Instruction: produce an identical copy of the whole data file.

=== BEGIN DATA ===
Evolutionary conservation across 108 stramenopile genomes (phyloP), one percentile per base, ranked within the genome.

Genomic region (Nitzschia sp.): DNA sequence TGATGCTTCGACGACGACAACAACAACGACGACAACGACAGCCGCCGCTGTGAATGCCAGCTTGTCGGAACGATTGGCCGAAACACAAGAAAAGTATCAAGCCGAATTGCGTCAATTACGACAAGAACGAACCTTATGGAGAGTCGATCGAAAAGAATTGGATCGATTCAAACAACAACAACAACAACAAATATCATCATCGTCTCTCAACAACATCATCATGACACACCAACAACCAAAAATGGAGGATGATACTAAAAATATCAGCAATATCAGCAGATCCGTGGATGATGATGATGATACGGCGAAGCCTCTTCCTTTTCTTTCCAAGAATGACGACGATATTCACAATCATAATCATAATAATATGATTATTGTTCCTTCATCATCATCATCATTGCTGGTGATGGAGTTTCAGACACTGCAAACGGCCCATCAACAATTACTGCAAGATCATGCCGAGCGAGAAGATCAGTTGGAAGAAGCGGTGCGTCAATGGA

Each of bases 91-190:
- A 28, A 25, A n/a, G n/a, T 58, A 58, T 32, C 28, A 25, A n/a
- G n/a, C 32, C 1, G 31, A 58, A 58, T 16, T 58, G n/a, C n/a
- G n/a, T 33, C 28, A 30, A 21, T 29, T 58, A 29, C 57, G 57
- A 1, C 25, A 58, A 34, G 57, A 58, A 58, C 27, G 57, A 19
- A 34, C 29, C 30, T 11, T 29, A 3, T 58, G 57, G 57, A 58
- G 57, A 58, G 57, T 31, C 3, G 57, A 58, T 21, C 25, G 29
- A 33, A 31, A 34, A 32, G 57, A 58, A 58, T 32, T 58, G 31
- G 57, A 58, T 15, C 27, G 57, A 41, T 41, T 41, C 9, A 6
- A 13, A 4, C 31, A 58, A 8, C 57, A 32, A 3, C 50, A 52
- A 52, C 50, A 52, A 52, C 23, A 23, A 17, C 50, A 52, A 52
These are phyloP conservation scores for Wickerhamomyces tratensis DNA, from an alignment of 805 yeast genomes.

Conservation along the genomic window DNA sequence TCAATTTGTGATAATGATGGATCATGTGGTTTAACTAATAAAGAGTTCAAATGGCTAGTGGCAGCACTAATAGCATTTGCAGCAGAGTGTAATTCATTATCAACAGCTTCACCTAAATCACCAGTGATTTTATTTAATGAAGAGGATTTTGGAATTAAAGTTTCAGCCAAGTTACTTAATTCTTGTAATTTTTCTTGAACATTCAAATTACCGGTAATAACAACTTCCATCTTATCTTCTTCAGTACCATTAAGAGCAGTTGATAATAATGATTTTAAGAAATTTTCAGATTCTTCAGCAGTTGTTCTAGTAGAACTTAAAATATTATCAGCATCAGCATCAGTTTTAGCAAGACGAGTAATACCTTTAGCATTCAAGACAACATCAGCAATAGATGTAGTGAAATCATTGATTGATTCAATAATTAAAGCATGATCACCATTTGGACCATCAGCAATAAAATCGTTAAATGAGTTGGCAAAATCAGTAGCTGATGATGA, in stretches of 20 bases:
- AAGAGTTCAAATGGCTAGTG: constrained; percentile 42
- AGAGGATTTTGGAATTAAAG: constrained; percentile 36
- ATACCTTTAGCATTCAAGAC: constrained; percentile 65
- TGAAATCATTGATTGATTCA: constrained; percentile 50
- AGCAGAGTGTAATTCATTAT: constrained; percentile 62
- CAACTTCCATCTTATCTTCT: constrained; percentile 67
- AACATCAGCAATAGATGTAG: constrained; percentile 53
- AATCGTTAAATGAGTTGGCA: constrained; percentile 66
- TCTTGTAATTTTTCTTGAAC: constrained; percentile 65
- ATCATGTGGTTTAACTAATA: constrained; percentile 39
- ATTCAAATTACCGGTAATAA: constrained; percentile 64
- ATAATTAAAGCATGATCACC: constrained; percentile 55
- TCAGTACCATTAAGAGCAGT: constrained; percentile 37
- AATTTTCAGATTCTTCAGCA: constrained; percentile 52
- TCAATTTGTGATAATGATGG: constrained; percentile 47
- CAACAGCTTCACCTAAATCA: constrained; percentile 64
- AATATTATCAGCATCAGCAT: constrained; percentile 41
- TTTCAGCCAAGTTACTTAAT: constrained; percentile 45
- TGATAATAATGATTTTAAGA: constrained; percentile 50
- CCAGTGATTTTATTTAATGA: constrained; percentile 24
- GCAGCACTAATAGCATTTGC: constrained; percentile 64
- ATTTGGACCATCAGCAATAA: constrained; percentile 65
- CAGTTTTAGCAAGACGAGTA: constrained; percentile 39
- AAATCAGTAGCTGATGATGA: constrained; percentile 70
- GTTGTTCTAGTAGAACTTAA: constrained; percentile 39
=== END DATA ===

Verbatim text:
Evolutionary conservation across 108 stramenopile genomes (phyloP), one percentile per base, ranked within the genome.

Genomic region (Nitzschia sp.): DNA sequence TGATGCTTCGACGACGACAACAACAACGACGACAACGACAGCCGCCGCTGTGAATGCCAGCTTGTCGGAACGATTGGCCGAAACACAAGAAAAGTATCAAGCCGAATTGCGTCAATTACGACAAGAACGAACCTTATGGAGAGTCGATCGAAAAGAATTGGATCGATTCAAACAACAACAACAACAACAAATATCATCATCGTCTCTCAACAACATCATCATGACACACCAACAACCAAAAATGGAGGATGATACTAAAAATATCAGCAATATCAGCAGATCCGTGGATGATGATGATGATACGGCGAAGCCTCTTCCTTTTCTTTCCAAGAATGACGACGATATTCACAATCATAATCATAATAATATGATTATTGTTCCTTCATCATCATCATCATTGCTGGTGATGGAGTTTCAGACACTGCAAACGGCCCATCAACAATTACTGCAAGATCATGCCGAGCGAGAAGATCAGTTGGAAGAAGCGGTGCGTCAATGGA

Each of bases 91-190:
- A 28, A 25, A n/a, G n/a, T 58, A 58, T 32, C 28, A 25, A n/a
- G n/a, C 32, C 1, G 31, A 58, A 58, T 16, T 58, G n/a, C n/a
- G n/a, T 33, C 28, A 30, A 21, T 29, T 58, A 29, C 57, G 57
- A 1, C 25, A 58, A 34, G 57, A 58, A 58, C 27, G 57, A 19
- A 34, C 29, C 30, T 11, T 29, A 3, T 58, G 57, G 57, A 58
- G 57, A 58, G 57, T 31, C 3, G 57, A 58, T 21, C 25, G 29
- A 33, A 31, A 34, A 32, G 57, A 58, A 58, T 32, T 58, G 31
- G 57, A 58, T 15, C 27, G 57, A 41, T 41, T 41, C 9, A 6
- A 13, A 4, C 31, A 58, A 8, C 57, A 32, A 3, C 50, A 52
- A 52, C 50, A 52, A 52, C 23, A 23, A 17, C 50, A 52, A 52
These are phyloP conservation scores for Wickerhamomyces tratensis DNA, from an alignment of 805 yeast genomes.

Conservation along the genomic window DNA sequence TCAATTTGTGATAATGATGGATCATGTGGTTTAACTAATAAAGAGTTCAAATGGCTAGTGGCAGCACTAATAGCATTTGCAGCAGAGTGTAATTCATTATCAACAGCTTCACCTAAATCACCAGTGATTTTATTTAATGAAGAGGATTTTGGAATTAAAGTTTCAGCCAAGTTACTTAATTCTTGTAATTTTTCTTGAACATTCAAATTACCGGTAATAACAACTTCCATCTTATCTTCTTCAGTACCATTAAGAGCAGTTGATAATAATGATTTTAAGAAATTTTCAGATTCTTCAGCAGTTGTTCTAGTAGAACTTAAAATATTATCAGCATCAGCATCAGTTTTAGCAAGACGAGTAATACCTTTAGCATTCAAGACAACATCAGCAATAGATGTAGTGAAATCATTGATTGATTCAATAATTAAAGCATGATCACCATTTGGACCATCAGCAATAAAATCGTTAAATGAGTTGGCAAAATCAGTAGCTGATGATGA, in stretches of 20 bases:
- AAGAGTTCAAATGGCTAGTG: constrained; percentile 42
- AGAGGATTTTGGAATTAAAG: constrained; percentile 36
- ATACCTTTAGCATTCAAGAC: constrained; percentile 65
- TGAAATCATTGATTGATTCA: constrained; percentile 50
- AGCAGAGTGTAATTCATTAT: constrained; percentile 62
- CAACTTCCATCTTATCTTCT: constrained; percentile 67
- AACATCAGCAATAGATGTAG: constrained; percentile 53
- AATCGTTAAATGAGTTGGCA: constrained; percentile 66
- TCTTGTAATTTTTCTTGAAC: constrained; percentile 65
- ATCATGTGGTTTAACTAATA: constrained; percentile 39
- ATTCAAATTACCGGTAATAA: constrained; percentile 64
- ATAATTAAAGCATGATCACC: constrained; percentile 55
- TCAGTACCATTAAGAGCAGT: constrained; percentile 37
- AATTTTCAGATTCTTCAGCA: constrained; percentile 52
- TCAATTTGTGATAATGATGG: constrained; percentile 47
- CAACAGCTTCACCTAAATCA: constrained; percentile 64
- AATATTATCAGCATCAGCAT: constrained; percentile 41
- TTTCAGCCAAGTTACTTAAT: constrained; percentile 45
- TGATAATAATGATTTTAAGA: constrained; percentile 50
- CCAGTGATTTTATTTAATGA: constrained; percentile 24
- GCAGCACTAATAGCATTTGC: constrained; percentile 64
- ATTTGGACCATCAGCAATAA: constrained; percentile 65
- CAGTTTTAGCAAGACGAGTA: constrained; percentile 39
- AAATCAGTAGCTGATGATGA: constrained; percentile 70
- GTTGTTCTAGTAGAACTTAA: constrained; percentile 39